Frances H Arnold and biotech game-changers share Nobel Prize in Chemistry

Frances H Arnold and biotech game-changers share Nobel Prize in Chemistry

Frances H Arnold and biotech game-changers share Nobel Prize in Chemistry

The Royal Swedish Academy of Sciences, which chose the winners, said Arnold, 62, conducted the first directed evolution of enzymes, whose uses include "more environmentally friendly manufacturing of chemical substances such as pharmaceuticals and the production of renewable fuels".

The 2018 Nobel Prize in chemistry has been awarded to three scientists who have used evolution to incite a chemical revolution, with the hopes of improving drug discovery and reducing the use of harsh chemicals in industrial processes.

Professor Emeritus George Smith shares the 2018 Nobel Prize in Chemistry with two other researchers, one from Caltech in Pasadena, and the other from the MRC Laboratory in Cambridge.

Pharmaceuticals for rheumatoid arthritis, psoriasis and inflammatory bowel diseases have resulted from their research, as well as antibodies that can neutralise toxins, counteract autoimmune diseases and in some cases cure metastatic cancer.

Sir Gregory, who is Master of Trinity College, Cambridge, said at the time of the call he was sitting at his computer "looking balefully" at his work schedule for the day.

Arnold is the fifth Nobel laureate in chemistry since the award was founded in 1901, and just the second one in the last 54 years. Many other antibodies created in this way are now in clinical trials, such as those developed to fight Alzheimer's disease, according to the Academy.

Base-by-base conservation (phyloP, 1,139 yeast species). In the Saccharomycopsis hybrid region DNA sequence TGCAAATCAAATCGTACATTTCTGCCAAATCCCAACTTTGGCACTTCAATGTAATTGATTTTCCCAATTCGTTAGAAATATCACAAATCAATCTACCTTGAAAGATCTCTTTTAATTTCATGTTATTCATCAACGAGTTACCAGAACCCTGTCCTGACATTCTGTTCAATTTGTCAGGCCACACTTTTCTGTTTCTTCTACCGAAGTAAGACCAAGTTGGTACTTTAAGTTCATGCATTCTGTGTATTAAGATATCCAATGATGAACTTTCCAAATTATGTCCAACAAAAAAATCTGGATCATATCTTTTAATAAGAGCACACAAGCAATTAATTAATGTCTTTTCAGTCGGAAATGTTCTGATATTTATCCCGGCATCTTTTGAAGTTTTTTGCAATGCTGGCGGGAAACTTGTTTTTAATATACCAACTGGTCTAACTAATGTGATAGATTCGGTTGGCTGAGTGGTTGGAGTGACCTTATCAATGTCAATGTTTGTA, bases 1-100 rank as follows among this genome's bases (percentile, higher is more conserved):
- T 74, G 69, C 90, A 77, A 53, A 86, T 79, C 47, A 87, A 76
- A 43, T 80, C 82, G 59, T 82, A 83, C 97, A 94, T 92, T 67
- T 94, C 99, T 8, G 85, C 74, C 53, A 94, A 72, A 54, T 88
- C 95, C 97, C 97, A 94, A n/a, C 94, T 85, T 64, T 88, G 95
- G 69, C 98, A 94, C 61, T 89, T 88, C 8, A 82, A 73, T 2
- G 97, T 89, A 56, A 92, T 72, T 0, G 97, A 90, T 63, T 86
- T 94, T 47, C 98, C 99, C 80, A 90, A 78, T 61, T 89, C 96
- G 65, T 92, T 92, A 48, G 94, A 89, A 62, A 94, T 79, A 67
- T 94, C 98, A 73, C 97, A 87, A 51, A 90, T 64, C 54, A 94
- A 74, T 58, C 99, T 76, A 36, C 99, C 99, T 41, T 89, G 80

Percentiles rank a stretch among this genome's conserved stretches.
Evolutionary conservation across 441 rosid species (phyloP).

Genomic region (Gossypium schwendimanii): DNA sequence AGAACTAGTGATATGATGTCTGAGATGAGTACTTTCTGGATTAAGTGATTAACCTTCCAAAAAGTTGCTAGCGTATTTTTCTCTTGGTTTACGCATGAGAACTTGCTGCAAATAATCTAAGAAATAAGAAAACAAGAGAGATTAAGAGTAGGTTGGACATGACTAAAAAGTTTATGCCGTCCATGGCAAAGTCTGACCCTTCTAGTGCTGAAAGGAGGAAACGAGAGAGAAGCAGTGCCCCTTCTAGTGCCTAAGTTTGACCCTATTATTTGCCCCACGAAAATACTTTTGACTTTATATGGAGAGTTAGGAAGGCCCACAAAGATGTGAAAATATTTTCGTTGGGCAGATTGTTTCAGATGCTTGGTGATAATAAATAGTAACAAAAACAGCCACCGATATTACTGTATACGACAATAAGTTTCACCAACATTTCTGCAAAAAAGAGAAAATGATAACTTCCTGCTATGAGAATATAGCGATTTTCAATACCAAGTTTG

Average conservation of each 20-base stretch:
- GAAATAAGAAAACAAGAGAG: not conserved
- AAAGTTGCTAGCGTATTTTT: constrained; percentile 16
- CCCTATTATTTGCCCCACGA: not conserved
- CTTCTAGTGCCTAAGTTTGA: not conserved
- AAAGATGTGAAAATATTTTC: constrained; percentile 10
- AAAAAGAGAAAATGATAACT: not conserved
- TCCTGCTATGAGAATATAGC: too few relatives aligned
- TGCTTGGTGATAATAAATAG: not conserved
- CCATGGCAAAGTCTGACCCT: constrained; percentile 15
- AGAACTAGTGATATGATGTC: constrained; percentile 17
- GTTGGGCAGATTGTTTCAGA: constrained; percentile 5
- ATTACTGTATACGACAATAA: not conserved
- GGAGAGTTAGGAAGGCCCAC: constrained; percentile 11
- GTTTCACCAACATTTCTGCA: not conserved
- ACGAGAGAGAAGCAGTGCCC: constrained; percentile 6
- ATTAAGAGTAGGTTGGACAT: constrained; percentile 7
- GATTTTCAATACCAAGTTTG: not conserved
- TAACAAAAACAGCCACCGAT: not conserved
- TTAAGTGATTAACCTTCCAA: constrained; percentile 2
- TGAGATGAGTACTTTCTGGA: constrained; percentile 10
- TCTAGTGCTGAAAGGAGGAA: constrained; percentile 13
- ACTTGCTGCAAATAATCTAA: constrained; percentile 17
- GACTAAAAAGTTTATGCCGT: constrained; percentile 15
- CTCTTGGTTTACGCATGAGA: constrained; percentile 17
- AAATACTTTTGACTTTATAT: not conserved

Smith's development of phage display to link proteins to genes was described by the academy as "brilliant in its simplicity".

The honour recognises his work using a technique called "phage display" to produce new pharmaceutical drugs.

These scientists used evolutionary techniques in the laboratory to create powerful antibodies, enzymes - molecules that speed up chemical reactions - and other important biological molecules.

Dr Smith, reached at his home in Columbia, Missouri, was quick to credit the work of others in his prize.

The academy said that half of the roughly $1.01-million USA prize would be awarded to Arnold and that the other half would be shared by her fellow laureates, Dr. Smith and Dr.

The Royal Swedish Academy of Sciences said the scientists had managed to harness the power of evolution in test tubes.

He concludes, "Very few research breakthroughs are novel".

He built up a collection of phages, with billions of antibody varieties on their surface, and engineered them make them more effective.

He said he has "no idea" what he'll do with the prize money.

A trio of physicists - Arthur Ashkin of the US, Gerard Mourou of France and Donna Strickland of Canada - shared the Physics Prize for inventing optical lasers now used in corrective eye surgery and in industry.

The website of the Nobel Prize points out that numerous people who have won the prize for Chemistry could equally have won the Prize for physics as well. There are an terrible lot of brilliant scientists and there aren't enough Nobel prizes to go around'.

The Nobel chemistry prize, economics prize and peace prize are still to be announced.

There are not very many incentives in faculty contracts for achievements like Nobel Prizes, especially when compared to sports coaches who can earn large payments for wining championships.

On Monday, American James Allison and Japan's Tasuku Honjo won the Nobel medicine prize for groundbreaking work in fighting cancer with the body's own immune system.

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